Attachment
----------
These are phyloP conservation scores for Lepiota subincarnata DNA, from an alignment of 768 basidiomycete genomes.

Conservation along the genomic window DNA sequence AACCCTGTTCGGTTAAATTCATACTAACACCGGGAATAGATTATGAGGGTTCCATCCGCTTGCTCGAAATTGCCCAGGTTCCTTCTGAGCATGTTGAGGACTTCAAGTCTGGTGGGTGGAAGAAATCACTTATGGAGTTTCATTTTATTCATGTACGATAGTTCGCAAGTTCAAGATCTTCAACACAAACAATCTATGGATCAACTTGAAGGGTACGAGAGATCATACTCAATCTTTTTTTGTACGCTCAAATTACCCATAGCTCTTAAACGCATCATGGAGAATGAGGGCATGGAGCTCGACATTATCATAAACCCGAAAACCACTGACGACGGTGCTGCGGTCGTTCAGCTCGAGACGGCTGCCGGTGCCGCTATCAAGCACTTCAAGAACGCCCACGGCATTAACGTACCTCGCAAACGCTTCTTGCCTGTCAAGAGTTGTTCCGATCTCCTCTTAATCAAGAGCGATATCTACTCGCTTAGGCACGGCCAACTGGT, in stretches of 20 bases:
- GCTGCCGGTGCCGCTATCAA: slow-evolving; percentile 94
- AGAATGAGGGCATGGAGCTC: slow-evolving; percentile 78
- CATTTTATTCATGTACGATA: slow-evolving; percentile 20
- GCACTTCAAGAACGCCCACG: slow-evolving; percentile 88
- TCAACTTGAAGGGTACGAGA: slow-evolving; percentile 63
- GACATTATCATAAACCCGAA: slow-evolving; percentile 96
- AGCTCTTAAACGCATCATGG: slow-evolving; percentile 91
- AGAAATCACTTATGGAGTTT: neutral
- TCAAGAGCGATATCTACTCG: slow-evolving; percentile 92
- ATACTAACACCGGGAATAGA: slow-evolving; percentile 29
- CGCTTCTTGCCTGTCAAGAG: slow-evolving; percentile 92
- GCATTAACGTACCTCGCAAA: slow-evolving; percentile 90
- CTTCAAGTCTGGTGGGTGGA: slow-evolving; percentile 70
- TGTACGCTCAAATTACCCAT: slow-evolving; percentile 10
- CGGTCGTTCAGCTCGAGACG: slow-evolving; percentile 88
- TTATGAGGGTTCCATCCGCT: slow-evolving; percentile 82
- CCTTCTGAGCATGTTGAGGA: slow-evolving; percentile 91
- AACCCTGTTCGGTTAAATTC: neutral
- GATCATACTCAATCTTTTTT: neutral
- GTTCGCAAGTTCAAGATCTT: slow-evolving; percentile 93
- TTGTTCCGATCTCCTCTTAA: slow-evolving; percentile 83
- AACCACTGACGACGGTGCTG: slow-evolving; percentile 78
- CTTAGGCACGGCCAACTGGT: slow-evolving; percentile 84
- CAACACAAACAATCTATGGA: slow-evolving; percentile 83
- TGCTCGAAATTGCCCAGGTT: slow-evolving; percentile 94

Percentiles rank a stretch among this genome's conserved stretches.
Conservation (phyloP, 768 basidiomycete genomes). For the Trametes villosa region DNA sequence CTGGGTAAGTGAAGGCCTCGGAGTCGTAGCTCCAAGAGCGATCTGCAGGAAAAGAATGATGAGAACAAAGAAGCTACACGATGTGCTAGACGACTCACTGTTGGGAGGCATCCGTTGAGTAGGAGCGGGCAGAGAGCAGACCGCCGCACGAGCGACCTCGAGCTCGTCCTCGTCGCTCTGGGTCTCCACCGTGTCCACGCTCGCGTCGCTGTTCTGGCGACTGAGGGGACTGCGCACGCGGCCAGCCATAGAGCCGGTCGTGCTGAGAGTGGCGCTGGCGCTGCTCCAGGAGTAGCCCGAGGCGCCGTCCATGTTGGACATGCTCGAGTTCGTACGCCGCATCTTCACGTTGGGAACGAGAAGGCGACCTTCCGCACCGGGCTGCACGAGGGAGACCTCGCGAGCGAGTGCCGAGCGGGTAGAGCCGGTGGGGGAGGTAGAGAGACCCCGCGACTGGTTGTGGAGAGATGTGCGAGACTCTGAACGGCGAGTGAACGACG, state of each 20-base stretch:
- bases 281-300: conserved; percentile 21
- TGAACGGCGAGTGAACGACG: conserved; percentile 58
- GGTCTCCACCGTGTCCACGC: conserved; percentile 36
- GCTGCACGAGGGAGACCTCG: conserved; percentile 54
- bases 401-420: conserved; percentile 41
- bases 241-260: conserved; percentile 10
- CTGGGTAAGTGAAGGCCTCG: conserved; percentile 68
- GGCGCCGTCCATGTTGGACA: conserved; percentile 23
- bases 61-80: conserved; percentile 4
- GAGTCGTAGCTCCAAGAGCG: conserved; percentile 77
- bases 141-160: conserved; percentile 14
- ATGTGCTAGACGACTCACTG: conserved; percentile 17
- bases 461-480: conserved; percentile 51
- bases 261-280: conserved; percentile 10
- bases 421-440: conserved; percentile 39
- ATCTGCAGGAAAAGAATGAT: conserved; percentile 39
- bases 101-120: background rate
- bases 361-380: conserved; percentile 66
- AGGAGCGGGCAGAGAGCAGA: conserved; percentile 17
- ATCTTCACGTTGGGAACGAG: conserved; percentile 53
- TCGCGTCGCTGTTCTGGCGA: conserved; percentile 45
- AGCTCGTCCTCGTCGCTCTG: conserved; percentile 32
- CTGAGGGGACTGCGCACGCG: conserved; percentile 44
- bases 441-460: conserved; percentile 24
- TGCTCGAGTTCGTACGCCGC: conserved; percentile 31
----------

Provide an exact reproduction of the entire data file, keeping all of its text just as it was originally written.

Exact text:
These are phyloP conservation scores for Lepiota subincarnata DNA, from an alignment of 768 basidiomycete genomes.

Conservation along the genomic window DNA sequence AACCCTGTTCGGTTAAATTCATACTAACACCGGGAATAGATTATGAGGGTTCCATCCGCTTGCTCGAAATTGCCCAGGTTCCTTCTGAGCATGTTGAGGACTTCAAGTCTGGTGGGTGGAAGAAATCACTTATGGAGTTTCATTTTATTCATGTACGATAGTTCGCAAGTTCAAGATCTTCAACACAAACAATCTATGGATCAACTTGAAGGGTACGAGAGATCATACTCAATCTTTTTTTGTACGCTCAAATTACCCATAGCTCTTAAACGCATCATGGAGAATGAGGGCATGGAGCTCGACATTATCATAAACCCGAAAACCACTGACGACGGTGCTGCGGTCGTTCAGCTCGAGACGGCTGCCGGTGCCGCTATCAAGCACTTCAAGAACGCCCACGGCATTAACGTACCTCGCAAACGCTTCTTGCCTGTCAAGAGTTGTTCCGATCTCCTCTTAATCAAGAGCGATATCTACTCGCTTAGGCACGGCCAACTGGT, in stretches of 20 bases:
- GCTGCCGGTGCCGCTATCAA: slow-evolving; percentile 94
- AGAATGAGGGCATGGAGCTC: slow-evolving; percentile 78
- CATTTTATTCATGTACGATA: slow-evolving; percentile 20
- GCACTTCAAGAACGCCCACG: slow-evolving; percentile 88
- TCAACTTGAAGGGTACGAGA: slow-evolving; percentile 63
- GACATTATCATAAACCCGAA: slow-evolving; percentile 96
- AGCTCTTAAACGCATCATGG: slow-evolving; percentile 91
- AGAAATCACTTATGGAGTTT: neutral
- TCAAGAGCGATATCTACTCG: slow-evolving; percentile 92
- ATACTAACACCGGGAATAGA: slow-evolving; percentile 29
- CGCTTCTTGCCTGTCAAGAG: slow-evolving; percentile 92
- GCATTAACGTACCTCGCAAA: slow-evolving; percentile 90
- CTTCAAGTCTGGTGGGTGGA: slow-evolving; percentile 70
- TGTACGCTCAAATTACCCAT: slow-evolving; percentile 10
- CGGTCGTTCAGCTCGAGACG: slow-evolving; percentile 88
- TTATGAGGGTTCCATCCGCT: slow-evolving; percentile 82
- CCTTCTGAGCATGTTGAGGA: slow-evolving; percentile 91
- AACCCTGTTCGGTTAAATTC: neutral
- GATCATACTCAATCTTTTTT: neutral
- GTTCGCAAGTTCAAGATCTT: slow-evolving; percentile 93
- TTGTTCCGATCTCCTCTTAA: slow-evolving; percentile 83
- AACCACTGACGACGGTGCTG: slow-evolving; percentile 78
- CTTAGGCACGGCCAACTGGT: slow-evolving; percentile 84
- CAACACAAACAATCTATGGA: slow-evolving; percentile 83
- TGCTCGAAATTGCCCAGGTT: slow-evolving; percentile 94

Percentiles rank a stretch among this genome's conserved stretches.
Conservation (phyloP, 768 basidiomycete genomes). For the Trametes villosa region DNA sequence CTGGGTAAGTGAAGGCCTCGGAGTCGTAGCTCCAAGAGCGATCTGCAGGAAAAGAATGATGAGAACAAAGAAGCTACACGATGTGCTAGACGACTCACTGTTGGGAGGCATCCGTTGAGTAGGAGCGGGCAGAGAGCAGACCGCCGCACGAGCGACCTCGAGCTCGTCCTCGTCGCTCTGGGTCTCCACCGTGTCCACGCTCGCGTCGCTGTTCTGGCGACTGAGGGGACTGCGCACGCGGCCAGCCATAGAGCCGGTCGTGCTGAGAGTGGCGCTGGCGCTGCTCCAGGAGTAGCCCGAGGCGCCGTCCATGTTGGACATGCTCGAGTTCGTACGCCGCATCTTCACGTTGGGAACGAGAAGGCGACCTTCCGCACCGGGCTGCACGAGGGAGACCTCGCGAGCGAGTGCCGAGCGGGTAGAGCCGGTGGGGGAGGTAGAGAGACCCCGCGACTGGTTGTGGAGAGATGTGCGAGACTCTGAACGGCGAGTGAACGACG, state of each 20-base stretch:
- bases 281-300: conserved; percentile 21
- TGAACGGCGAGTGAACGACG: conserved; percentile 58
- GGTCTCCACCGTGTCCACGC: conserved; percentile 36
- GCTGCACGAGGGAGACCTCG: conserved; percentile 54
- bases 401-420: conserved; percentile 41
- bases 241-260: conserved; percentile 10
- CTGGGTAAGTGAAGGCCTCG: conserved; percentile 68
- GGCGCCGTCCATGTTGGACA: conserved; percentile 23
- bases 61-80: conserved; percentile 4
- GAGTCGTAGCTCCAAGAGCG: conserved; percentile 77
- bases 141-160: conserved; percentile 14
- ATGTGCTAGACGACTCACTG: conserved; percentile 17
- bases 461-480: conserved; percentile 51
- bases 261-280: conserved; percentile 10
- bases 421-440: conserved; percentile 39
- ATCTGCAGGAAAAGAATGAT: conserved; percentile 39
- bases 101-120: background rate
- bases 361-380: conserved; percentile 66
- AGGAGCGGGCAGAGAGCAGA: conserved; percentile 17
- ATCTTCACGTTGGGAACGAG: conserved; percentile 53
- TCGCGTCGCTGTTCTGGCGA: conserved; percentile 45
- AGCTCGTCCTCGTCGCTCTG: conserved; percentile 32
- CTGAGGGGACTGCGCACGCG: conserved; percentile 44
- bases 441-460: conserved; percentile 24
- TGCTCGAGTTCGTACGCCGC: conserved; percentile 31